In Vancouver single family housing is demolished to make bigger new houses, often of the same style. Yet, in this study to be published in July by University of British Columbia researchers and MountainMath Software, the perception that new is greener and better is seriously challenged.
UBC Reports notes that, “despite the better energy performance of the new homes, this cycle is likely to increase overall greenhouse gas emissions.”
Even though the City of Vancouver has a Zero Emissions Building Plan which was supposed to eliminate emissions from new building by 2030, “the teardown cycle is preventing many single-family homes from surviving long enough to ‘pay back’ the initial impacts caused by construction materials, which are not accounted for in the current plan.”
The construction of new single family residences “will result in one to three million tonnes of added emissions between 2017-2050, even though the new homes will require less energy to heat and operate. It also reports that each percentage point increase in land value will result in an additional 130,000 tonnes of emissions in Vancouver during the same period.”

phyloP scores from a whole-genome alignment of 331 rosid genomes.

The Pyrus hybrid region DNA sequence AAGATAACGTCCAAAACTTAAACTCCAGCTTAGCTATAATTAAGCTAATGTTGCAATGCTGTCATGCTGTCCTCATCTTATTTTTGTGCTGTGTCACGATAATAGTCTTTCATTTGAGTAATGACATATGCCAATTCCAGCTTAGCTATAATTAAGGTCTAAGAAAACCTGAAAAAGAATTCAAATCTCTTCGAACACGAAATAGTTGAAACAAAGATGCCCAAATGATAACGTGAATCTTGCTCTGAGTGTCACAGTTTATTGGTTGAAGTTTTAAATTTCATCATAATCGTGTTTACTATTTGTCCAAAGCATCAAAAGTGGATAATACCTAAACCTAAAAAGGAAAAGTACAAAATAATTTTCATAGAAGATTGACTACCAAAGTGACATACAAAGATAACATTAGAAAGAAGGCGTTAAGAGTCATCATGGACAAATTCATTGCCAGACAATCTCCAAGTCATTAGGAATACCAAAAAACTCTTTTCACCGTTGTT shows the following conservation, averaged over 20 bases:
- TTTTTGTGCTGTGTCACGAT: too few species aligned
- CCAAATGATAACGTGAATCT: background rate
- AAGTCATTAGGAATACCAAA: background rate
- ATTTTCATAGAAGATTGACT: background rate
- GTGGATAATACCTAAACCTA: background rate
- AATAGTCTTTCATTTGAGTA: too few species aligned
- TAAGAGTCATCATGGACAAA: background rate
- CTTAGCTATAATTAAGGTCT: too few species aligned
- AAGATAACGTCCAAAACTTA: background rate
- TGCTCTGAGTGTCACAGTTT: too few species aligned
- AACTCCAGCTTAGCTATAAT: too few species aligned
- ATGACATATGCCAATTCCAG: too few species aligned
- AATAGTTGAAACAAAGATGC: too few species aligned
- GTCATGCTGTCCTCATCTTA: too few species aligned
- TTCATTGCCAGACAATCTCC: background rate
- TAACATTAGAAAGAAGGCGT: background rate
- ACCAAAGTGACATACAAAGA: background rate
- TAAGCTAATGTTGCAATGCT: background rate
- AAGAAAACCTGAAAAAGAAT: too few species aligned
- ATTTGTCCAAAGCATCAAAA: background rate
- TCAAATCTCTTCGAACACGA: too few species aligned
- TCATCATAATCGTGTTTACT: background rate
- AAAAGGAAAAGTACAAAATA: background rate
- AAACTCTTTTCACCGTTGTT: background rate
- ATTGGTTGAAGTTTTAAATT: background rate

Jens Von Bergmann of MountainMath Software nails down the policy approach to alleviating this problem. While it will take 168 years for efficiency gains to recover construction impacts, this teardown cycle will cause emission to increase, “unless we change residential zoning to permit denser forms of housing.”
Higher density housing forms will last longer than the single family houses they replace and provide environmental benefits sooner. Study co-author Joseph Dahman observed that low to mid-rise housing, “increases overall housing stock, addresses affordability and creates a more vibrant public realm” .
And thanks to this study, we know that density is greener too.
Images Vancouver Sun and Globe and Mail